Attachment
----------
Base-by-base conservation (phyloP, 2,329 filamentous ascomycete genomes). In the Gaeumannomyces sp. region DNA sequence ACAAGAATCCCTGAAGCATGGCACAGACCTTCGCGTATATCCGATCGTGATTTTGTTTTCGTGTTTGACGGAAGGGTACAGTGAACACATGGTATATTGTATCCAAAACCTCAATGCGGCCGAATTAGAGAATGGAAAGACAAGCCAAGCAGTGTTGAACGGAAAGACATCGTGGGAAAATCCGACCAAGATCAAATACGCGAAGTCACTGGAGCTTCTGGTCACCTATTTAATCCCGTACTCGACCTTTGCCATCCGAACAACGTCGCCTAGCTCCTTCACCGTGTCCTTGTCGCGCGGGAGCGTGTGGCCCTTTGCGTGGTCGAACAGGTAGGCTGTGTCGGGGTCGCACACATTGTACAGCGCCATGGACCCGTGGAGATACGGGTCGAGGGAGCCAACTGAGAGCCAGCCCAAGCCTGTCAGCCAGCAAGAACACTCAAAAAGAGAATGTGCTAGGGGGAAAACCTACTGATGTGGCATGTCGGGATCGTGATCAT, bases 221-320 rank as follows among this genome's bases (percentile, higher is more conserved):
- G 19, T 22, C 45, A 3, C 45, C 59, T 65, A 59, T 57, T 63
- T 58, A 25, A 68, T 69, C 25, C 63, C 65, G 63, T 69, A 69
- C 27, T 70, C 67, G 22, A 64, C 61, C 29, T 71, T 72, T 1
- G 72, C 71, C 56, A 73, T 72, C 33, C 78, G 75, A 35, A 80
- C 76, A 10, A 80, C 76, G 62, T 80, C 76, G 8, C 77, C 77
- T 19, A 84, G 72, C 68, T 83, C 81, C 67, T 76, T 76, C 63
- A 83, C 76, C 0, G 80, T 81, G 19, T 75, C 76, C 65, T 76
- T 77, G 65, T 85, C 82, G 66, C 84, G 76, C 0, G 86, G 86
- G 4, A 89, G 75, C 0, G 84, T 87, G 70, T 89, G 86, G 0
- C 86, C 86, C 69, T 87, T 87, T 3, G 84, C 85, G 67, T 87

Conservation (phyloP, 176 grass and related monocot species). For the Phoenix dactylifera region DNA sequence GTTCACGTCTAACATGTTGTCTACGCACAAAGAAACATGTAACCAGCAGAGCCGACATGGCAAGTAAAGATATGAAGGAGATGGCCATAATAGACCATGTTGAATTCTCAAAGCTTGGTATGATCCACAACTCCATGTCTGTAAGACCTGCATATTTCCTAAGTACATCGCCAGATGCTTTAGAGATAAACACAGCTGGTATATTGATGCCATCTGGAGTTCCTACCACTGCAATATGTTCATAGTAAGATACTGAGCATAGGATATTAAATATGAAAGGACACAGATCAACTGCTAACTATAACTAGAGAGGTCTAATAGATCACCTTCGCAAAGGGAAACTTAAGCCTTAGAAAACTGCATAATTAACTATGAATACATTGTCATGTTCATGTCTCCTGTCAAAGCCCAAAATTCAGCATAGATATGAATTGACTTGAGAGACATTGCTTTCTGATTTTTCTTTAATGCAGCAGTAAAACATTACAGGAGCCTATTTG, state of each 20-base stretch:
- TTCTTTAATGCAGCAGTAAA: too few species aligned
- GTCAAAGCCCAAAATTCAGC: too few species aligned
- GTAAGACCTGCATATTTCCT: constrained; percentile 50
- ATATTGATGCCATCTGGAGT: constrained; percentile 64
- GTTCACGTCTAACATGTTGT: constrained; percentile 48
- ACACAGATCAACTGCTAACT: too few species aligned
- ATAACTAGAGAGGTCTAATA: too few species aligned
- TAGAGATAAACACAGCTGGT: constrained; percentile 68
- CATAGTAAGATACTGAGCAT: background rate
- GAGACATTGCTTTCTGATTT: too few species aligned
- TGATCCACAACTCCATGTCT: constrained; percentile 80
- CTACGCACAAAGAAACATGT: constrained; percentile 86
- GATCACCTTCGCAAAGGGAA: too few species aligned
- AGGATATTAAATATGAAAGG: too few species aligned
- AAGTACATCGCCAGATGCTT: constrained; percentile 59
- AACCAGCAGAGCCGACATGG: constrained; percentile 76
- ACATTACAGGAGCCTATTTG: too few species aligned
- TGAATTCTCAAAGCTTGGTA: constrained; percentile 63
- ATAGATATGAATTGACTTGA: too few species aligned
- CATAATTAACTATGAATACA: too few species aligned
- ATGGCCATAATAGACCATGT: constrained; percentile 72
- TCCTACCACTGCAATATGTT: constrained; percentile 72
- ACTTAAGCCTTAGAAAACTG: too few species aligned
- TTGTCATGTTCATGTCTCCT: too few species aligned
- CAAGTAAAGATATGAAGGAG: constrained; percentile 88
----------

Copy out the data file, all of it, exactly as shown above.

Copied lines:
Base-by-base conservation (phyloP, 2,329 filamentous ascomycete genomes). In the Gaeumannomyces sp. region DNA sequence ACAAGAATCCCTGAAGCATGGCACAGACCTTCGCGTATATCCGATCGTGATTTTGTTTTCGTGTTTGACGGAAGGGTACAGTGAACACATGGTATATTGTATCCAAAACCTCAATGCGGCCGAATTAGAGAATGGAAAGACAAGCCAAGCAGTGTTGAACGGAAAGACATCGTGGGAAAATCCGACCAAGATCAAATACGCGAAGTCACTGGAGCTTCTGGTCACCTATTTAATCCCGTACTCGACCTTTGCCATCCGAACAACGTCGCCTAGCTCCTTCACCGTGTCCTTGTCGCGCGGGAGCGTGTGGCCCTTTGCGTGGTCGAACAGGTAGGCTGTGTCGGGGTCGCACACATTGTACAGCGCCATGGACCCGTGGAGATACGGGTCGAGGGAGCCAACTGAGAGCCAGCCCAAGCCTGTCAGCCAGCAAGAACACTCAAAAAGAGAATGTGCTAGGGGGAAAACCTACTGATGTGGCATGTCGGGATCGTGATCAT, bases 221-320 rank as follows among this genome's bases (percentile, higher is more conserved):
- G 19, T 22, C 45, A 3, C 45, C 59, T 65, A 59, T 57, T 63
- T 58, A 25, A 68, T 69, C 25, C 63, C 65, G 63, T 69, A 69
- C 27, T 70, C 67, G 22, A 64, C 61, C 29, T 71, T 72, T 1
- G 72, C 71, C 56, A 73, T 72, C 33, C 78, G 75, A 35, A 80
- C 76, A 10, A 80, C 76, G 62, T 80, C 76, G 8, C 77, C 77
- T 19, A 84, G 72, C 68, T 83, C 81, C 67, T 76, T 76, C 63
- A 83, C 76, C 0, G 80, T 81, G 19, T 75, C 76, C 65, T 76
- T 77, G 65, T 85, C 82, G 66, C 84, G 76, C 0, G 86, G 86
- G 4, A 89, G 75, C 0, G 84, T 87, G 70, T 89, G 86, G 0
- C 86, C 86, C 69, T 87, T 87, T 3, G 84, C 85, G 67, T 87

Conservation (phyloP, 176 grass and related monocot species). For the Phoenix dactylifera region DNA sequence GTTCACGTCTAACATGTTGTCTACGCACAAAGAAACATGTAACCAGCAGAGCCGACATGGCAAGTAAAGATATGAAGGAGATGGCCATAATAGACCATGTTGAATTCTCAAAGCTTGGTATGATCCACAACTCCATGTCTGTAAGACCTGCATATTTCCTAAGTACATCGCCAGATGCTTTAGAGATAAACACAGCTGGTATATTGATGCCATCTGGAGTTCCTACCACTGCAATATGTTCATAGTAAGATACTGAGCATAGGATATTAAATATGAAAGGACACAGATCAACTGCTAACTATAACTAGAGAGGTCTAATAGATCACCTTCGCAAAGGGAAACTTAAGCCTTAGAAAACTGCATAATTAACTATGAATACATTGTCATGTTCATGTCTCCTGTCAAAGCCCAAAATTCAGCATAGATATGAATTGACTTGAGAGACATTGCTTTCTGATTTTTCTTTAATGCAGCAGTAAAACATTACAGGAGCCTATTTG, state of each 20-base stretch:
- TTCTTTAATGCAGCAGTAAA: too few species aligned
- GTCAAAGCCCAAAATTCAGC: too few species aligned
- GTAAGACCTGCATATTTCCT: constrained; percentile 50
- ATATTGATGCCATCTGGAGT: constrained; percentile 64
- GTTCACGTCTAACATGTTGT: constrained; percentile 48
- ACACAGATCAACTGCTAACT: too few species aligned
- ATAACTAGAGAGGTCTAATA: too few species aligned
- TAGAGATAAACACAGCTGGT: constrained; percentile 68
- CATAGTAAGATACTGAGCAT: background rate
- GAGACATTGCTTTCTGATTT: too few species aligned
- TGATCCACAACTCCATGTCT: constrained; percentile 80
- CTACGCACAAAGAAACATGT: constrained; percentile 86
- GATCACCTTCGCAAAGGGAA: too few species aligned
- AGGATATTAAATATGAAAGG: too few species aligned
- AAGTACATCGCCAGATGCTT: constrained; percentile 59
- AACCAGCAGAGCCGACATGG: constrained; percentile 76
- ACATTACAGGAGCCTATTTG: too few species aligned
- TGAATTCTCAAAGCTTGGTA: constrained; percentile 63
- ATAGATATGAATTGACTTGA: too few species aligned
- CATAATTAACTATGAATACA: too few species aligned
- ATGGCCATAATAGACCATGT: constrained; percentile 72
- TCCTACCACTGCAATATGTT: constrained; percentile 72
- ACTTAAGCCTTAGAAAACTG: too few species aligned
- TTGTCATGTTCATGTCTCCT: too few species aligned
- CAAGTAAAGATATGAAGGAG: constrained; percentile 88